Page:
How to use the SOLIDWORKS Belt/Chain Assembly Feature to control a Chain
However in order for the chain beginning and end to visually appear to line up, the path length must be correct so the number of chain links matchup. Otherwise there will be a gap if you have too few links, or overlap if you add an extra one.
Bad fit for the chain
Using the Belt/Chain Assembly Feature
To save yourself some time in generating the path curve, try using the Belt/Chain Assembly Feature. This can be found in the assembly environment under Insert > Assembly Feature > Belt/Chain. All you need to do is insert your sprockets into an assembly. Position them in the correct locations and allowed to rotate, but let one have a translational degree of freedom (idler sprocket). You can use a reference sketch to help mate the sprockets between its origin and the sketch lines.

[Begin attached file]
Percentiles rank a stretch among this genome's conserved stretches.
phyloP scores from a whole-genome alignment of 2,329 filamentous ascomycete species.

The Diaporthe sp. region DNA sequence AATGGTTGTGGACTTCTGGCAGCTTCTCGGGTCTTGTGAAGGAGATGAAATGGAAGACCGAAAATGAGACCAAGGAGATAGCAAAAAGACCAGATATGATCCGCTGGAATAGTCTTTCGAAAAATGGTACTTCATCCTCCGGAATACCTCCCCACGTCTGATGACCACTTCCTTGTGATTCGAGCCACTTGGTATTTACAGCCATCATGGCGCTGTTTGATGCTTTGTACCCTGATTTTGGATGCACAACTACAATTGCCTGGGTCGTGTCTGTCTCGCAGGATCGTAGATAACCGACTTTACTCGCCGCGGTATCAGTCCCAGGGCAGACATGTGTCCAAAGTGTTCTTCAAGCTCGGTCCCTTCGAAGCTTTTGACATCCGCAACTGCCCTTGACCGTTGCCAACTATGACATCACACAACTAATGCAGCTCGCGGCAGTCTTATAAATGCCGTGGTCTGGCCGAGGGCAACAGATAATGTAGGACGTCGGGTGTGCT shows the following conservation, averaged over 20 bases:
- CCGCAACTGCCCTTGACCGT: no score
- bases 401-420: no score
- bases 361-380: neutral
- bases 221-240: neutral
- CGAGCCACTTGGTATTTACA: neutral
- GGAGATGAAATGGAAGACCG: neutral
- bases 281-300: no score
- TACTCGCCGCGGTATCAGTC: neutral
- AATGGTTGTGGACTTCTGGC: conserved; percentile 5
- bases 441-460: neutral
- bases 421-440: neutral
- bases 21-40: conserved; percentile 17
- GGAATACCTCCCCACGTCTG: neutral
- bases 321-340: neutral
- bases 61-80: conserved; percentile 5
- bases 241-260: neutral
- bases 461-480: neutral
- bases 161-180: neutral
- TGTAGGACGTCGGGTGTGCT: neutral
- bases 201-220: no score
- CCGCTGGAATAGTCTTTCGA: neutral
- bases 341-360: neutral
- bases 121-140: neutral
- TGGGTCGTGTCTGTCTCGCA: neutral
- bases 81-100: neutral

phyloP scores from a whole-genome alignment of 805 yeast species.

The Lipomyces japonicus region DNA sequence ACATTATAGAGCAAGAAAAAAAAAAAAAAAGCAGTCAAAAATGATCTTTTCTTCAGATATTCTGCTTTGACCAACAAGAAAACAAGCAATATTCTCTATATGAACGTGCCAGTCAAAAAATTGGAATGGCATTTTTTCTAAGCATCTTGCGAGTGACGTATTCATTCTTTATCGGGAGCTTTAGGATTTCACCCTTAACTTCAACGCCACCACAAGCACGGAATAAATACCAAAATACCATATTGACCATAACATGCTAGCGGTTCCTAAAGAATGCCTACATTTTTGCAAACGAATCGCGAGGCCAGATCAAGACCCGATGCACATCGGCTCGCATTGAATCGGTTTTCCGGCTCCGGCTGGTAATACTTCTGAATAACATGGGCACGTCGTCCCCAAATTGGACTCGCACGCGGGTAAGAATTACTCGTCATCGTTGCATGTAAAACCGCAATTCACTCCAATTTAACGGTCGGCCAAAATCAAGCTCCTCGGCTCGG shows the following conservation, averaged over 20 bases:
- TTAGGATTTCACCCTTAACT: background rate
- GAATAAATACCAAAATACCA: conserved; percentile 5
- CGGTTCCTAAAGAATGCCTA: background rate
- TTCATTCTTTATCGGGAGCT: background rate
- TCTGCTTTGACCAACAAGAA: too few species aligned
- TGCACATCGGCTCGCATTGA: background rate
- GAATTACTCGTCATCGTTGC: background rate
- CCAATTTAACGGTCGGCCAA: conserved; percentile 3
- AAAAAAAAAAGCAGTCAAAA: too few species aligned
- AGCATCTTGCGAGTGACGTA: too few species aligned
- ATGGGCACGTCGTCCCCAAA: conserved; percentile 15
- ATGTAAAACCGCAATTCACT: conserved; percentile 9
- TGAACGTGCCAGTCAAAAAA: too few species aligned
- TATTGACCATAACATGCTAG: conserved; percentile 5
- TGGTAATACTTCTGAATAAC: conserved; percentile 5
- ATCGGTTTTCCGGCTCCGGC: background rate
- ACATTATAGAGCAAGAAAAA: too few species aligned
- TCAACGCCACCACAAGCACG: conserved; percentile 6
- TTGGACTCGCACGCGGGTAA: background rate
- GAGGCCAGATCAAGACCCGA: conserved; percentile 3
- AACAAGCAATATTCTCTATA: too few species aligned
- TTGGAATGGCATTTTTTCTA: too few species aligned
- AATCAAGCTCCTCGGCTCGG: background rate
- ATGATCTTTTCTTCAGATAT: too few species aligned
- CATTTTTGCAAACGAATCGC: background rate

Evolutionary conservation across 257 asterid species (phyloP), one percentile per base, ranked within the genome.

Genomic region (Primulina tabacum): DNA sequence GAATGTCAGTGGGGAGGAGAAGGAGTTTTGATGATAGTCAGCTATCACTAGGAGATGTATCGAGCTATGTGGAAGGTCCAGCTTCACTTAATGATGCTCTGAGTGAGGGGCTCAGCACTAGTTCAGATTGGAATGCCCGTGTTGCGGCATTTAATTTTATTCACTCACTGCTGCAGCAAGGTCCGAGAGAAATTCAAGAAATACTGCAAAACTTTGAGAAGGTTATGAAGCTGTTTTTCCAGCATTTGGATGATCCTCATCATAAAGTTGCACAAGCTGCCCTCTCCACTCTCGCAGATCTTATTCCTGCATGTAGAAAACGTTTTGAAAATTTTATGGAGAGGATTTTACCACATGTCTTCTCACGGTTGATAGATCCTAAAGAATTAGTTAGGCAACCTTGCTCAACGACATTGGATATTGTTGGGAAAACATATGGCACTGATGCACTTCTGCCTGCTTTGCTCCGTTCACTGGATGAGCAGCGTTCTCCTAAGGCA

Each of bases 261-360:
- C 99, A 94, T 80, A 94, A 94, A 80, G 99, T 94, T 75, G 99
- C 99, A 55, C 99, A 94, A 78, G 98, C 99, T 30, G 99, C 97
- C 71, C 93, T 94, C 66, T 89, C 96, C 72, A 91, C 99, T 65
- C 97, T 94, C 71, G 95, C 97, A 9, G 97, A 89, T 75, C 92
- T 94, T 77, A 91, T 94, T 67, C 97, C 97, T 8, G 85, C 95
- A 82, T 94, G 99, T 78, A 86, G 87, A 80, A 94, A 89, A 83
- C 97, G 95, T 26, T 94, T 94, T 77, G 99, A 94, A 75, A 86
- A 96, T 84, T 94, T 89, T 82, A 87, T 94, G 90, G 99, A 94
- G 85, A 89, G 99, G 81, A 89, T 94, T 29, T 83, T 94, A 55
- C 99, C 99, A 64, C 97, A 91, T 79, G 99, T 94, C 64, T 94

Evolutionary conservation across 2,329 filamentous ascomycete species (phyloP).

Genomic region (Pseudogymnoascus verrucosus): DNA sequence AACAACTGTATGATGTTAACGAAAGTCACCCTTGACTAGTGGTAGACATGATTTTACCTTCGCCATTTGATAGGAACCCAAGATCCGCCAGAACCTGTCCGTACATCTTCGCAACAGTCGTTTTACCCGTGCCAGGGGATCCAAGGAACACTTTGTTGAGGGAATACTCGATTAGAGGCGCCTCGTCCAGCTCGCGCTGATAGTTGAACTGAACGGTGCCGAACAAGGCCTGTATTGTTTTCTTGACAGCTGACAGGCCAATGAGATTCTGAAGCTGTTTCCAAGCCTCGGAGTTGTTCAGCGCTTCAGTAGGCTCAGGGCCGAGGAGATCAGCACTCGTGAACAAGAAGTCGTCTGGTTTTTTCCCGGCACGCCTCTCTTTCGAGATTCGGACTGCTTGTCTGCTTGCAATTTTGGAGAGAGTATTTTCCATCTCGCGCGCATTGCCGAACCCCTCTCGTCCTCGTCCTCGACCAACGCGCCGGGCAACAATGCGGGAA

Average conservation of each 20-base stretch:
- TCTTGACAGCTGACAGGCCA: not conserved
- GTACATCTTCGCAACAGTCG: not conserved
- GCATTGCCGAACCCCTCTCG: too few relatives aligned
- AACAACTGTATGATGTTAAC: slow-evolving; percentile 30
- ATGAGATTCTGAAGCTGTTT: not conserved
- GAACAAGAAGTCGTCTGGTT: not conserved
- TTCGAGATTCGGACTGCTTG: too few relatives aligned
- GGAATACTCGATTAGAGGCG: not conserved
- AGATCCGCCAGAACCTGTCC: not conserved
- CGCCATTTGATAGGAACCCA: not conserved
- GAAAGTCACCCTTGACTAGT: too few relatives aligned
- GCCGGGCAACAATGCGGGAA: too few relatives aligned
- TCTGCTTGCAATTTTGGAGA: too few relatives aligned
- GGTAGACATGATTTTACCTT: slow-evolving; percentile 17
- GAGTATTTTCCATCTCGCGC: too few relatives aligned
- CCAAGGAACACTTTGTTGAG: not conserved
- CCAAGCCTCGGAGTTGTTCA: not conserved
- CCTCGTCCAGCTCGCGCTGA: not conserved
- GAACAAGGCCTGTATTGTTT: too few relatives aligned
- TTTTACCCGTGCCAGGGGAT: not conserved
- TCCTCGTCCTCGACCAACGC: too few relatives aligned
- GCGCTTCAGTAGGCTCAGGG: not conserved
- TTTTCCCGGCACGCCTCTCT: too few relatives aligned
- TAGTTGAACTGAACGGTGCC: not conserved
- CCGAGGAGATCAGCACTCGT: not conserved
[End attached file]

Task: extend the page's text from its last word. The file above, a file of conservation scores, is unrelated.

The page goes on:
Then add the Belt/Chain feature based on a pitch circle sketch contained in the sprockets. This will also allow all sprockets to rotate relative to each other with the correct ratios (select “Engage Belt”). Enable the “Driving” option and you can specify the path length. For example, I know the center-to-center distance of the links to be 20mm. I can roughly assume that the path length should be the number of links times 20, although technically not quite as the path length is the true arc length but chains are multiple straight line segments around the sprockets.
Adding a Chain Component Pattern
Then you can add the Chain Component Pattern using the Belt/Chain feature sketch and it should be a pretty close fit (as long as the sprockets have a reasonably large radius compared to the chain links).
Chain Pattern path controlled by Belt Feature
Here is the final design with the SOLIDWORKS chain assembly feature applied correctly:
Good chain fit